June 2013 marked the 10th anniversary of the CGA, and it seemed like we were finally making progress. We had finished five books that were available for sale through our website, we had posted blogs and on social media, and we had sent out monthly newsletters. In the meantime, I was asked to travel to several countries–Iran, Turkey, China, and Germany (twice)–to develop educational resources about those countries. I thoroughly enjoyed the experiences.
The year 2014 was an exciting year for me. I had a change of pace from writing books. I traveled to Germany in July as a consultant with the Goethe Institute, developing a Cross-Cultural Understanding Teaching Unit for Educators on Germany, and to South Korea in November with the Academy of Korean Studies. Preparation and follow-up for the two trips took up much of my time as I prepared for my consulting projects and completed a series of blogs and a lesson plan on South Korea.
I participated in 2015 on an educational tour to Bahrain, Qatar, and United Arab Emirates sponsored by the Bilateral U.S.-Arab Chamber of Commerce. I used this opportunity to write a lesson plan and blog about the area. The trip fit in nicely with the publication of my sixth book in 2016, Human Rights: A Universal Values System.
After much reflection, we decided to start a new program at CGA called GATHER, Global Awareness Through Engaged Reflection. GATHER is a conversation-based study program connecting small groups of concerned adults. Each group gathers together to enhance global awareness by studying and conversing about pressing global and cultural concerns. Using a unique four-dimensional approach called SEEK–see, evolve, engage, and know–participants are able to see different perspectives, evolve attitudes and skills to interact with those different from us, engage with others to bring about positive systemic change, and become more knowledgeable about pressing global and cultural issues.
Along with other projects, we spent most of 2016 and 2017 preparing and planning for GATHER. I also finished my seventh book: Five Worldviews: The Ways We See the World, which was published in early 2017.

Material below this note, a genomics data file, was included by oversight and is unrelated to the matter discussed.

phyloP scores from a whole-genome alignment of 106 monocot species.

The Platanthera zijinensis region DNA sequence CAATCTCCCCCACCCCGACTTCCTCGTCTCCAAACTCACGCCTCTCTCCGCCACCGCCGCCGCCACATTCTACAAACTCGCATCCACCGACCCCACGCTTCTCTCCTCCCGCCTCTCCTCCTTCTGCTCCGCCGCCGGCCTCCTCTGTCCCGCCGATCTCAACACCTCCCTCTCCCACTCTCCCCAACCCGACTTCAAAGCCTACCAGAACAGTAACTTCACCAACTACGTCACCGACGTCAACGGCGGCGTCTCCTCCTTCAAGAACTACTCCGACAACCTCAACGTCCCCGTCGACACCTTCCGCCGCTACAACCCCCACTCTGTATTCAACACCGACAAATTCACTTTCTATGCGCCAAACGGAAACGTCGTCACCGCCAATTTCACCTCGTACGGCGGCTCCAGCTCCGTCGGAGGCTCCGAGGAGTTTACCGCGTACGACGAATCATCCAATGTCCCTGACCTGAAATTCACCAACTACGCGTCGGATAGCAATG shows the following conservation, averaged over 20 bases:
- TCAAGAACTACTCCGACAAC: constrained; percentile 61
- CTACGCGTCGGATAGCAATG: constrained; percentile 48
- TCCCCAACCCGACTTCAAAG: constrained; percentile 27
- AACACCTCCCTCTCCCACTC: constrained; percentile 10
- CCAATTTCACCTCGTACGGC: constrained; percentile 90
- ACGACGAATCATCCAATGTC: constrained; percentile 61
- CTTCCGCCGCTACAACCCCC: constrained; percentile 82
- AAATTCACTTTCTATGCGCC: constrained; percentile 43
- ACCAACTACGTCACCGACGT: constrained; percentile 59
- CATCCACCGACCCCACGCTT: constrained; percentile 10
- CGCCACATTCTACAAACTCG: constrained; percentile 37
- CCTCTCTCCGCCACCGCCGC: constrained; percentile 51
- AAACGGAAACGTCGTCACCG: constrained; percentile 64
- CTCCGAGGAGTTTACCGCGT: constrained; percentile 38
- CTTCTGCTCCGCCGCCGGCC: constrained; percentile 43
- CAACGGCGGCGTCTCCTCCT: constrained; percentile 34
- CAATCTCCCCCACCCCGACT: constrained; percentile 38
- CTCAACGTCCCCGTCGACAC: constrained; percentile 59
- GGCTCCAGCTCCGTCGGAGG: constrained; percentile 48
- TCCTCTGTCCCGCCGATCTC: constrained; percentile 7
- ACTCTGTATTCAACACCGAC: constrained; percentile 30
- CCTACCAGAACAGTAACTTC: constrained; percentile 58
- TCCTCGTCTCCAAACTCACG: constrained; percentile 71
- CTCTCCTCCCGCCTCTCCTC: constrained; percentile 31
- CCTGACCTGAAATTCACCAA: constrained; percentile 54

2018 brought big changes to CGA. It had been a decade since Nancy and I had taught in the classroom. Also, global education was falling out of favor with some educators and a social justice approach appeared to be more in vogue. We decided that the time had come to step out of the role as global educators and pursue different interests.
I liked teaching, so I reasoned that turning from educators to lifelong learners was a fairly seamless step. I thought it would be fun to teach the Five Worldviews book and other content in adult education programs in Albuquerque. I enthusiastically submitted proposals and fine-tuned courses. I enjoyed teaching some of my tried and true topics–a holistic world history, the global economy, five worldviews, human rights, and cross-cultural awareness–and added some new ones too, such as Indigenous Wisdom and a Transformative Worldview. I had good response to the classes, and it was fun.
From 2018 until COVID-19 hit in March 2020, I continued with my lifelong learning classes at various venues in Albuquerque. I published my eighth book in early 2020: Divided: Five Colliding Worldviews and How to Navigate Them. But then came COVID-19. Like many people around me, COVID turned my life upside down. My adult education classes were cancelled and I was left in limbo. 2020 has been a year of turmoil and change, hopefully 2021 will prove to be more stable, civil, and optimistic.
The course of events that CGA has followed since its beginning in 2003 has left me with hope and appreciation. It started with hope that my holistic approach and global perspective to global issues and world history would be something others would like to learn about. I have followed that mission from the beginning. With Nancy Harmon, and others, CGA has evolved into an educational non-profit that is reaching thousands of people in the U.S. and around the world. Our books continue to be popular. I am appreciative to all who have helped CGA thrive and continue. I am also hopeful that our message of seeing the world from a holistic and global perspective is one whose time has come.Kind Regards,
Dr. Denise R. Ames